• intercultural perspectives
  • safe classrooms

If you’re on Twitter, you can follow a Twitter chat by searching for #CdnELTchat hashtag, but we’ve also collected the relevant tweets. Because the conversation was so wide-ranging, all the questions and answers have been collected in this summary on Wakelet.  

We’ve created a Google Doc with ideas for further reading and resources: http://bit.ly/ChallengingAssumptionsinELT. Thanks to everyone who shared resources! Please add any additional links and resources that you have found useful; we will continue to update this Doc as well.

We collect questions and comments for each chat on this Padlet. There are always more questions than we can discuss in an hour-long chat, so we are sharing these extra questions for self-reflection or for tweeting your thoughts using the hashtag #CdnELTchat.   

  • What assumptions do administrators and other stakeholders have about #ELT
  • What are you going to differently as a result of our chat?

If you’re new to Twitter or curious about how a Twitter chat works, you can check out this post on the BC TEAL blog, How to join a Twitter chat. The #CdnELTchat community on Twitter is always helpful, and the #CdnELTchat team can also answer questions. Just tweet or DM any of us: Augusta (@ELTAugusta), Bonnie (@EALstories), and Jennifer (@jennifermchow), or Svetlana (@StanzaSL).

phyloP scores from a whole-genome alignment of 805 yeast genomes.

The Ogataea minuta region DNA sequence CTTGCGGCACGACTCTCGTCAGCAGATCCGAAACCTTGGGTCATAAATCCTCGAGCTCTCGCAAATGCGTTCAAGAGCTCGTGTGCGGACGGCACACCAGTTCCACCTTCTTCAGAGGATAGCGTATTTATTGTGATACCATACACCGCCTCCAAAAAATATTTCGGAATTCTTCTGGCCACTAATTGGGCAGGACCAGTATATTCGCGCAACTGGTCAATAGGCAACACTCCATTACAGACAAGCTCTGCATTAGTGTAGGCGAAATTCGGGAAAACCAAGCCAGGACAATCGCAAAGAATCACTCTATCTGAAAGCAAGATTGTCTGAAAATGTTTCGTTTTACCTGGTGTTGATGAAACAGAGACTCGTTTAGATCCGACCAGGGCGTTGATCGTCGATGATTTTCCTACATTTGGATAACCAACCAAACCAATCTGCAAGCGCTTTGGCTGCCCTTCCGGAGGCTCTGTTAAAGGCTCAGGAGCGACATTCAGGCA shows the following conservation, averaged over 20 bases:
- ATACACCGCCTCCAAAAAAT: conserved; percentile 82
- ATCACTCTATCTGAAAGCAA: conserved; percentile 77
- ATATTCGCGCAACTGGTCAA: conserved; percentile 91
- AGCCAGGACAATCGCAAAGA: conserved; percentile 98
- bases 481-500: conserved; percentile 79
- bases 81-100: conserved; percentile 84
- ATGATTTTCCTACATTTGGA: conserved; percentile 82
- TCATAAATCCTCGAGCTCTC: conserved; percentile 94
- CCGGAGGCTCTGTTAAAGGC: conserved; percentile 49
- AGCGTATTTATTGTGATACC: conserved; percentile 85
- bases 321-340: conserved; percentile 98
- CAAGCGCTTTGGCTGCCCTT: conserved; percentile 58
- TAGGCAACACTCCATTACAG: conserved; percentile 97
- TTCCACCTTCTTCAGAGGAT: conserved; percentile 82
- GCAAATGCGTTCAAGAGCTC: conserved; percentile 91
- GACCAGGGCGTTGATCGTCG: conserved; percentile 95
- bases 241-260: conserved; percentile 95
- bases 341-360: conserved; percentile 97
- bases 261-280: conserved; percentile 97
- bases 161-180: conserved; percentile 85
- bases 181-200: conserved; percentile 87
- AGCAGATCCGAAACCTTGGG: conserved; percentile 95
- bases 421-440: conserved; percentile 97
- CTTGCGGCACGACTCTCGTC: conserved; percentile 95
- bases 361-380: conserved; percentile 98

Jen Bio PicJennifer is passionate about learning how technology can empower her students. After experiencing how technology enabled her to stay connected as an educator, a parent and an active citizen, she is motivated to find the same opportunities for her students. Twitter: @jennifermchow

 

April 30 #CdnELTchat: Trans Canada: Making #LGBTQ+ Materials Accessible

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By Bonnie Nicholas

The April 30 #CdnELTchat was our second follow-up chat to a @TutelaCanada webinar. Participants from across Canada and the U.S. were joined by our special guest moderators, Rowan Furlotte (@rojfurlotte) and Kate Ross (@kate_ross_isans) of ISANS in Nova Scotia after their April 24 webinar, Trans Canada: Making #LGBTQ+ Materials Accessible to Clients and Instructors. Thanks once again to Diane Ramanathan (@ram_diane), Tutela Community Coordinator, for facilitating this collaboration. We hope to do more of these in the future.

Here are some key points from the chat:

  • LGBTQ rights are human rights.
  • Students/clients and staff/admin/instructors/managers need constant, normalized, embedded exposure to #LGBTQ+ people and themes.
  • Ask students to think critically about who is included and who is not in texts and classroom materials.
  • Use inclusive language (think singular they) and images (think non-binary).
  • Teacher training is a must; try to involve local community groups.